Conjunctivitis: Introduction and Etiologies

by Richard Mitchell, MD

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    00:02 Welcome back.

    00:04 Previously, we've talked about other inflammatory processes that involve other structures of the external eye.

    00:11 We've talked about blepharitis, we've talked about hordeolums.

    00:16 Today we're going to go one layer deeper and look at the conjunctiva.

    00:20 We're going to look at inflammation of that, or conjunctivitis, more colloquially known as "pink eye".

    00:28 As always, I want to acknowledge the help and the assistance in the great job that was done on this slide presentation of Dr. José Mata.

    00:37 Let's talk about inflammation of the conjunctiva.

    00:39 It overlies the sclera, and it's going to be that vasculature, that vascularized membrane that provides additional lubrication to the front of the eye.

    00:48 Usually the vessels are not apparent and we normally have nice wide eyes, but when that gets inflamed, we'll have conjunctivitis And we'll continue that into our next session.

    00:59 The conjunctiva has two components.

    01:02 There is the bulbar conjunctiva that's associated with the eye orbit, with the eye itself and the palpebral conjunctiva that's on the inside of the eyelid.

    01:11 And both of those can become inflamed.

    01:14 And typically, when we do have conjunctivitis, both are involved.

    01:18 So conjunctivitis or pink eye is inflammation of the conjunctiva.

    01:22 Remember, conjunctiva is this highly vascularized membrane that sits over kind of the whites of the eye, over the sclera.

    01:30 And this is going to be an important, highly vascularized membrane that will allow more fluid production or allow the transudation of fluid to help kind of keep the external part of the eye well liquefied, not liquefied, but well lubricated.

    01:49 And you can have inflammation of this as you can have inflammation of almost anything.

    01:54 And it can involve either the bulbar conjunctiva, which is what we see there over the whites of the eye or over the orbit of the eye, or it can involve the conjunctiva that sits on the inside of the eyelid or the palpebral conjunctiva.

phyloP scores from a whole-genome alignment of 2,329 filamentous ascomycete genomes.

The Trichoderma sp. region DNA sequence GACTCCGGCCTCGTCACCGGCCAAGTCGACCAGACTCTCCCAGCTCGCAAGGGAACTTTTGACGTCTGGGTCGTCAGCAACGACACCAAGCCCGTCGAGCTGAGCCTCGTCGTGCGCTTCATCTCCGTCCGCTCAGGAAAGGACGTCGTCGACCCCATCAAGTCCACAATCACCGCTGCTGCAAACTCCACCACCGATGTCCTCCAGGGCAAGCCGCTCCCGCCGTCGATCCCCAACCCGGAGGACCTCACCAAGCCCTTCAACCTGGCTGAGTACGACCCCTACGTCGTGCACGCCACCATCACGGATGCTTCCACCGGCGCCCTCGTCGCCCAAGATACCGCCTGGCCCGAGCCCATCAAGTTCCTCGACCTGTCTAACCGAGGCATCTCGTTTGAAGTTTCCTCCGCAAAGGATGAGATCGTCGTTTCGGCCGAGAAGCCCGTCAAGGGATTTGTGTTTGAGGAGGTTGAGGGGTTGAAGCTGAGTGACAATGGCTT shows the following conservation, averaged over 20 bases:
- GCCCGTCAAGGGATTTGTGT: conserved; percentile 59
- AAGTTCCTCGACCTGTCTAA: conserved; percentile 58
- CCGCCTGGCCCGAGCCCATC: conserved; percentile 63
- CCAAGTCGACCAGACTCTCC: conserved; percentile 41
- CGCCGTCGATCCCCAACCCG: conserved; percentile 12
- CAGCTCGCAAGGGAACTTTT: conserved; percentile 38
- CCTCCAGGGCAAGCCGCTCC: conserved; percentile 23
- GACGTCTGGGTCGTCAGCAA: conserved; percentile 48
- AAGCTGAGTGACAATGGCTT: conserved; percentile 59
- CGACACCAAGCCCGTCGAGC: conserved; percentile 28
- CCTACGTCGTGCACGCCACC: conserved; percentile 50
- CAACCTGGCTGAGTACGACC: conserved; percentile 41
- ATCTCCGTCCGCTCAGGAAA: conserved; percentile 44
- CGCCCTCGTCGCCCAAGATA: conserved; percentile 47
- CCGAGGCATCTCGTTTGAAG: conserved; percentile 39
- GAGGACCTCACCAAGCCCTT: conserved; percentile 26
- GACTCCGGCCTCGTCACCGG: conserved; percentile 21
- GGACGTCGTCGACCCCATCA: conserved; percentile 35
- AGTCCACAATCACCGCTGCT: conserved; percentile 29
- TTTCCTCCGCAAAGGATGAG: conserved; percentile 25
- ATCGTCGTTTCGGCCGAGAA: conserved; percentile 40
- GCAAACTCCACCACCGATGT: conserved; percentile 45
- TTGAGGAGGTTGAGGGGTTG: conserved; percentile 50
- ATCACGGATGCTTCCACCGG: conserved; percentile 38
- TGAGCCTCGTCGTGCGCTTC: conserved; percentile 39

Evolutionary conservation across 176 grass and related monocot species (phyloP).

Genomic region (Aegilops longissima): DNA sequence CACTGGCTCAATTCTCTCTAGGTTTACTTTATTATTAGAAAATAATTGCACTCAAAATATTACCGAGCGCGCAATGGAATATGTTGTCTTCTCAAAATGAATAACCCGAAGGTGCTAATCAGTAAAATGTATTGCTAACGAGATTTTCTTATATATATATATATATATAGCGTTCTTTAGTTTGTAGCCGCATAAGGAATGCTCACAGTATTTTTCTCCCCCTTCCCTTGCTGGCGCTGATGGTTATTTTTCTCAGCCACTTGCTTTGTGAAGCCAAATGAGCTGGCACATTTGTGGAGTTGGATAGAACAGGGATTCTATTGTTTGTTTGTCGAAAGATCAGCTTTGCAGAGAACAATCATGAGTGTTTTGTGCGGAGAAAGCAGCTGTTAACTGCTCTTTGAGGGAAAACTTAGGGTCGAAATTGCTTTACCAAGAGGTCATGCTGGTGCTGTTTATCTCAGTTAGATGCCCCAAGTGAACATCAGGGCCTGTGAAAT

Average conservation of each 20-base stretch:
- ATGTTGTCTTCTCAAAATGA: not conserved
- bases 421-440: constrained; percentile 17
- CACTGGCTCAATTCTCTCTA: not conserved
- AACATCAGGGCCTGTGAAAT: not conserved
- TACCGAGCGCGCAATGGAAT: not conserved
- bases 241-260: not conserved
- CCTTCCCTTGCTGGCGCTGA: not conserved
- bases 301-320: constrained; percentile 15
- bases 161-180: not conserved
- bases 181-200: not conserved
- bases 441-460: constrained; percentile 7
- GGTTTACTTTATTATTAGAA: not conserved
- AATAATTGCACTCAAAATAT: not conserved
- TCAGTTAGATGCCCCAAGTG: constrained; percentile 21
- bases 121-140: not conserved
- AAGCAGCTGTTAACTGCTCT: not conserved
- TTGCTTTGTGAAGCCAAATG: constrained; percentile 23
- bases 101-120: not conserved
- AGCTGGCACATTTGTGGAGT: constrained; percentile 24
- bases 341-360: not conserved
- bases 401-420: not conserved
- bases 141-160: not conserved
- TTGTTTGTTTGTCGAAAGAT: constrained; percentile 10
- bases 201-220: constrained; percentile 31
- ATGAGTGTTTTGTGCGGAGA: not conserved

02:08 Either one will work and frequently everything is involved.

    02:14 Two kind of major flavors in terms of the cause of conjunctivitis.

    02:18 So we can have a noninfectious conjunctivitis which will be non-allergic or allergic.

    02:24 And clearly, if you have a noninfectious conjunctivitis, we must have an infectious one and that will be either bacterial or viral.

    02:31 Okay, let's get into a little bit more detail.

    02:34 Of the infectious causes, viruses are going to be quite common.

    02:39 And of the viruses, adenovirus is going to be the vast majority of the causal organism.

    02:45 These are quite diffusely out there in the environment.

    02:50 And so 65%-90% of the conjunctivitis that's associated with virus is going to be an adenovirus.

    02:57 And we're just seeing a couple eyes that are showing you the characteristic inflammation of the conjunctiva, again, inflammation of conjunctiva is no different than inflammation anywhere else.

    03:07 This is vasodilation and increased vascular permeability with the recruitment of inflammatory cells.

    03:14 It just seems to be happening here in the conjunctiva of the eye.

    03:19 Okay, so that's most common cause.

    03:22 The second one is herpes simplex virus, it's going to be more common in the pediatric population.

    03:27 And then in the geriatric population, varicella zoster is going to be the most common virus.

    03:33 So depending on the face in front of you, whether it's kind of a very young face, a very old face or the rest of the world, you can make an educated guess about which virus is likely to be causing this.